On a Quest for Pleasure, He Discovered Empowerment

damon
Jacob Anderson-Minshall

One of the earliest users of Truvada as pre-exposure prophylaxis (or PrEP), Damon Jacobs now wants to reframe people’s thinking about PrEP.  Jacobs adopted the daily HIV-prevention pill, in July 2011.

I wanted to use PrEP so I could have sex without condoms and not get HIV,” he admits. But he says, in the long-run he discovered taking PrEP has become “a lot more than just about sex and pleasure.”

For many of those who are already taking the HIV-prevention protocol, Jacobs says, “PrEP has come to mean something more than just protecting our bodies from HIV. It has come to mean that we are being Proactive, Responsible, and Empowered about our Pleasure.”

“It’s proactive because it’s done ahead of time,” the activist-therapist says, explaining the alternative definition of the PrEP acronym he came up with in 2014. “It’s done at moments when we are likely to be sober, rational, and mindful about our decisions. Sometimes, when you are in the middle of sex you are anything but mindful and sober and rational.”

Taking PrEP is responsible, he adds because, “I’m not only protecting my own body, but I’m also protecting my HIV-negative partners.” It’s empowering, he says, because, it has given him “control over my sexual health and my physical well-being.”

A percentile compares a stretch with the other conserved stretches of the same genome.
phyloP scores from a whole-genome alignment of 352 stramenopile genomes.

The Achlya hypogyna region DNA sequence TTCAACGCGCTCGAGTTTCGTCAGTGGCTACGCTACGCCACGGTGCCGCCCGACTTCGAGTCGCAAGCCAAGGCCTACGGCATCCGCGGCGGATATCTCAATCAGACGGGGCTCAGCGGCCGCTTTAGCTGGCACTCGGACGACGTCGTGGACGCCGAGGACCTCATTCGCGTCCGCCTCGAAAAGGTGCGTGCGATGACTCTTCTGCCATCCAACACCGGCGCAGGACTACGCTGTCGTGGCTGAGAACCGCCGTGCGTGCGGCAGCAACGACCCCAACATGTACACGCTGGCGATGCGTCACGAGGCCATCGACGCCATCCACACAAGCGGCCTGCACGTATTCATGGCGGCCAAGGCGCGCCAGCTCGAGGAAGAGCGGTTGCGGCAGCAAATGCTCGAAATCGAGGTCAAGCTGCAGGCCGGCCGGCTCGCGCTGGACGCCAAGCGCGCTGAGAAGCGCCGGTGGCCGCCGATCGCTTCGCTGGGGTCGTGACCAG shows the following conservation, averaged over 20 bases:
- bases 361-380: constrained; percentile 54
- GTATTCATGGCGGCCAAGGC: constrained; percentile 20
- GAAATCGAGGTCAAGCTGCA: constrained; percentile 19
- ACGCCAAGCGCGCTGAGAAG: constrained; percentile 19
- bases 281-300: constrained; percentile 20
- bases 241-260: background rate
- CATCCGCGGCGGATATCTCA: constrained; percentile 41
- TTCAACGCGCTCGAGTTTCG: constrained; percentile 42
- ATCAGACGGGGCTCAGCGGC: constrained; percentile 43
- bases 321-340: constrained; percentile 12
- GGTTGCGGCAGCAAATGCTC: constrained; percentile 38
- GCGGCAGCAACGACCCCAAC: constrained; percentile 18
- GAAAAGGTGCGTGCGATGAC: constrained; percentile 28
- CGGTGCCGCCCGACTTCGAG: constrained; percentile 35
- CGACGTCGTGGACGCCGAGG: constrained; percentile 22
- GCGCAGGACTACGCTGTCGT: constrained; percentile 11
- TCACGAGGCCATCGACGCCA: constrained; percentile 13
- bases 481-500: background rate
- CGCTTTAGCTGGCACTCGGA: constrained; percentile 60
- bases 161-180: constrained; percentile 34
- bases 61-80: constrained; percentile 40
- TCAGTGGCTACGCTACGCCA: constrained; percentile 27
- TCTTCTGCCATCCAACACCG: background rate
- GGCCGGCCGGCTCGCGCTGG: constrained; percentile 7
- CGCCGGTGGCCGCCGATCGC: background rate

“And then pleasure. I always want to mention pleasure,” Jacobs says. “The ability to connect, and have pleasurable, intimate, body-fluid swapping sex without condoms and without fear of HIV is a very, very meaningful, pleasurable thing. It’s not just trivial, it’s not just sexual. It’s also, for me, a very emotional and spiritual experience that makes my life a lot more meaningful and fun and purpose-filled.”

Today, Jacobs is a licensed marriage and family therapist in New York City with nearly two decades of experience counseling couples and families. The author of two books, Rational Relating and Absolutely Should-less, Jacobs is also an HIV-prevention activist, who has been speaking publicly about taking PrEP — to The New York Times, MSNBC, HuffPo, and NPR, among others — since 2013.